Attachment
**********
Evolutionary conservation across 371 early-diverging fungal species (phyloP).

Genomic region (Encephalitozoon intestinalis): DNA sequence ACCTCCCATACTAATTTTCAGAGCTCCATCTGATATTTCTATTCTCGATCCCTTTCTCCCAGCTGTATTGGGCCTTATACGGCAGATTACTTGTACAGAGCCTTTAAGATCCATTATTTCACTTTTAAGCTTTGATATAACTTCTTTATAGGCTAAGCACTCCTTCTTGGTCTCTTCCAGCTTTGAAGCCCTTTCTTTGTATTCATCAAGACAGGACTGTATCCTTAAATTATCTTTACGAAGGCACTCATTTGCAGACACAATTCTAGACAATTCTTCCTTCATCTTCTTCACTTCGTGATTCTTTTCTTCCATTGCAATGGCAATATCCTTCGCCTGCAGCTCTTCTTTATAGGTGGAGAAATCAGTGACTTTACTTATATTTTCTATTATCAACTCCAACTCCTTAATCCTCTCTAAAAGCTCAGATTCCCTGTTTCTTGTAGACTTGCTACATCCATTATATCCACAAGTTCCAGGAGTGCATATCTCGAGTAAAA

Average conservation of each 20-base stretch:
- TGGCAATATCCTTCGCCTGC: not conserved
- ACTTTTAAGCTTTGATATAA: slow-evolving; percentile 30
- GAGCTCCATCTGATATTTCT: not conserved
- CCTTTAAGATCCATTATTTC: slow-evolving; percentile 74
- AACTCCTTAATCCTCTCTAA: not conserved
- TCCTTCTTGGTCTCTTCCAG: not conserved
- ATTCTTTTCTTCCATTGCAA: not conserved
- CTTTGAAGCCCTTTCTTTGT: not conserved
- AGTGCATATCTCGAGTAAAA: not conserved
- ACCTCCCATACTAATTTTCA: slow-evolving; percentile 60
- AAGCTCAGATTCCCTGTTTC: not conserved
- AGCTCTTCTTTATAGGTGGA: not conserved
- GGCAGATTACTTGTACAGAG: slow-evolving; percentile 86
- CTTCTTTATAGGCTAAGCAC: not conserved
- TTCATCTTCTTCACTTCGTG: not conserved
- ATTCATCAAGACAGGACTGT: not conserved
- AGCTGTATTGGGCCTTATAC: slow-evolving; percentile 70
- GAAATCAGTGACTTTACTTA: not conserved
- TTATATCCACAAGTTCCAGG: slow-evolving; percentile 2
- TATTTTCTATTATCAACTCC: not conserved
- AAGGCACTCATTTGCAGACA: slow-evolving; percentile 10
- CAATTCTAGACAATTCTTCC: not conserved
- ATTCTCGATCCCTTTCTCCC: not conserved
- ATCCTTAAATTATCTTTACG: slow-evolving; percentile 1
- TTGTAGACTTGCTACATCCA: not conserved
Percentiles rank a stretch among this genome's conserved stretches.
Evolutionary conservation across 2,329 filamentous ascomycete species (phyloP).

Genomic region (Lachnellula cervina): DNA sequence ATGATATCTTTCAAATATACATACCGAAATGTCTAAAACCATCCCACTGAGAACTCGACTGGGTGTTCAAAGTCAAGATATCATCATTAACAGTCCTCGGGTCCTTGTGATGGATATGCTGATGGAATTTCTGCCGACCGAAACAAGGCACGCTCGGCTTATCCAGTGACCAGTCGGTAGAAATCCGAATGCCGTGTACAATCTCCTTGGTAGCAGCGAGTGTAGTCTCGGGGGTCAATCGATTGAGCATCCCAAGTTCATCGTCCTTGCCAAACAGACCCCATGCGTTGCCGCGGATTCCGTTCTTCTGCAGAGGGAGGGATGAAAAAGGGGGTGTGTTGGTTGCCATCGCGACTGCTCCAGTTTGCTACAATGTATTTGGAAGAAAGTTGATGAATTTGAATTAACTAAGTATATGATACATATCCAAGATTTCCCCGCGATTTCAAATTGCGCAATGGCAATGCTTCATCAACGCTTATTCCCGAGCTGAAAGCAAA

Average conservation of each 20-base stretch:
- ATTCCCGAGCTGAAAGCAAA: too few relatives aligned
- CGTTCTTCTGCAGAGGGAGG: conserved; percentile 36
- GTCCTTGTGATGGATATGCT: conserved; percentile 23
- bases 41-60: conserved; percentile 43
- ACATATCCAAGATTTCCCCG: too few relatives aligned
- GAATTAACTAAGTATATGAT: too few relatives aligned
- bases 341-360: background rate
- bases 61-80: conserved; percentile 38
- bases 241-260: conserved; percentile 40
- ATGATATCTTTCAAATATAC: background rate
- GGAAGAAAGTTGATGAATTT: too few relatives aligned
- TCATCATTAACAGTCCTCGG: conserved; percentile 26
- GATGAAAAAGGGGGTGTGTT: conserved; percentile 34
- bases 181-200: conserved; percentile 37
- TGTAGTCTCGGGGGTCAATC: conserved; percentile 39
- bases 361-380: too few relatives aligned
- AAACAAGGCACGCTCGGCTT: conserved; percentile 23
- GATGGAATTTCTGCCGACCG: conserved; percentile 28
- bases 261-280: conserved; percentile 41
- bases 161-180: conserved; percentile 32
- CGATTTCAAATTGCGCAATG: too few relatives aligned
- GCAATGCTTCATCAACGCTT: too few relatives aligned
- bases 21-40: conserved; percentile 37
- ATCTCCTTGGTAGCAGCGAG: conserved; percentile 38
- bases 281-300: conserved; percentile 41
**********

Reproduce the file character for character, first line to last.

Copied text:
Evolutionary conservation across 371 early-diverging fungal species (phyloP).

Genomic region (Encephalitozoon intestinalis): DNA sequence ACCTCCCATACTAATTTTCAGAGCTCCATCTGATATTTCTATTCTCGATCCCTTTCTCCCAGCTGTATTGGGCCTTATACGGCAGATTACTTGTACAGAGCCTTTAAGATCCATTATTTCACTTTTAAGCTTTGATATAACTTCTTTATAGGCTAAGCACTCCTTCTTGGTCTCTTCCAGCTTTGAAGCCCTTTCTTTGTATTCATCAAGACAGGACTGTATCCTTAAATTATCTTTACGAAGGCACTCATTTGCAGACACAATTCTAGACAATTCTTCCTTCATCTTCTTCACTTCGTGATTCTTTTCTTCCATTGCAATGGCAATATCCTTCGCCTGCAGCTCTTCTTTATAGGTGGAGAAATCAGTGACTTTACTTATATTTTCTATTATCAACTCCAACTCCTTAATCCTCTCTAAAAGCTCAGATTCCCTGTTTCTTGTAGACTTGCTACATCCATTATATCCACAAGTTCCAGGAGTGCATATCTCGAGTAAAA

Average conservation of each 20-base stretch:
- TGGCAATATCCTTCGCCTGC: not conserved
- ACTTTTAAGCTTTGATATAA: slow-evolving; percentile 30
- GAGCTCCATCTGATATTTCT: not conserved
- CCTTTAAGATCCATTATTTC: slow-evolving; percentile 74
- AACTCCTTAATCCTCTCTAA: not conserved
- TCCTTCTTGGTCTCTTCCAG: not conserved
- ATTCTTTTCTTCCATTGCAA: not conserved
- CTTTGAAGCCCTTTCTTTGT: not conserved
- AGTGCATATCTCGAGTAAAA: not conserved
- ACCTCCCATACTAATTTTCA: slow-evolving; percentile 60
- AAGCTCAGATTCCCTGTTTC: not conserved
- AGCTCTTCTTTATAGGTGGA: not conserved
- GGCAGATTACTTGTACAGAG: slow-evolving; percentile 86
- CTTCTTTATAGGCTAAGCAC: not conserved
- TTCATCTTCTTCACTTCGTG: not conserved
- ATTCATCAAGACAGGACTGT: not conserved
- AGCTGTATTGGGCCTTATAC: slow-evolving; percentile 70
- GAAATCAGTGACTTTACTTA: not conserved
- TTATATCCACAAGTTCCAGG: slow-evolving; percentile 2
- TATTTTCTATTATCAACTCC: not conserved
- AAGGCACTCATTTGCAGACA: slow-evolving; percentile 10
- CAATTCTAGACAATTCTTCC: not conserved
- ATTCTCGATCCCTTTCTCCC: not conserved
- ATCCTTAAATTATCTTTACG: slow-evolving; percentile 1
- TTGTAGACTTGCTACATCCA: not conserved
Percentiles rank a stretch among this genome's conserved stretches.
Evolutionary conservation across 2,329 filamentous ascomycete species (phyloP).

Genomic region (Lachnellula cervina): DNA sequence ATGATATCTTTCAAATATACATACCGAAATGTCTAAAACCATCCCACTGAGAACTCGACTGGGTGTTCAAAGTCAAGATATCATCATTAACAGTCCTCGGGTCCTTGTGATGGATATGCTGATGGAATTTCTGCCGACCGAAACAAGGCACGCTCGGCTTATCCAGTGACCAGTCGGTAGAAATCCGAATGCCGTGTACAATCTCCTTGGTAGCAGCGAGTGTAGTCTCGGGGGTCAATCGATTGAGCATCCCAAGTTCATCGTCCTTGCCAAACAGACCCCATGCGTTGCCGCGGATTCCGTTCTTCTGCAGAGGGAGGGATGAAAAAGGGGGTGTGTTGGTTGCCATCGCGACTGCTCCAGTTTGCTACAATGTATTTGGAAGAAAGTTGATGAATTTGAATTAACTAAGTATATGATACATATCCAAGATTTCCCCGCGATTTCAAATTGCGCAATGGCAATGCTTCATCAACGCTTATTCCCGAGCTGAAAGCAAA

Average conservation of each 20-base stretch:
- ATTCCCGAGCTGAAAGCAAA: too few relatives aligned
- CGTTCTTCTGCAGAGGGAGG: conserved; percentile 36
- GTCCTTGTGATGGATATGCT: conserved; percentile 23
- bases 41-60: conserved; percentile 43
- ACATATCCAAGATTTCCCCG: too few relatives aligned
- GAATTAACTAAGTATATGAT: too few relatives aligned
- bases 341-360: background rate
- bases 61-80: conserved; percentile 38
- bases 241-260: conserved; percentile 40
- ATGATATCTTTCAAATATAC: background rate
- GGAAGAAAGTTGATGAATTT: too few relatives aligned
- TCATCATTAACAGTCCTCGG: conserved; percentile 26
- GATGAAAAAGGGGGTGTGTT: conserved; percentile 34
- bases 181-200: conserved; percentile 37
- TGTAGTCTCGGGGGTCAATC: conserved; percentile 39
- bases 361-380: too few relatives aligned
- AAACAAGGCACGCTCGGCTT: conserved; percentile 23
- GATGGAATTTCTGCCGACCG: conserved; percentile 28
- bases 261-280: conserved; percentile 41
- bases 161-180: conserved; percentile 32
- CGATTTCAAATTGCGCAATG: too few relatives aligned
- GCAATGCTTCATCAACGCTT: too few relatives aligned
- bases 21-40: conserved; percentile 37
- ATCTCCTTGGTAGCAGCGAG: conserved; percentile 38
- bases 281-300: conserved; percentile 41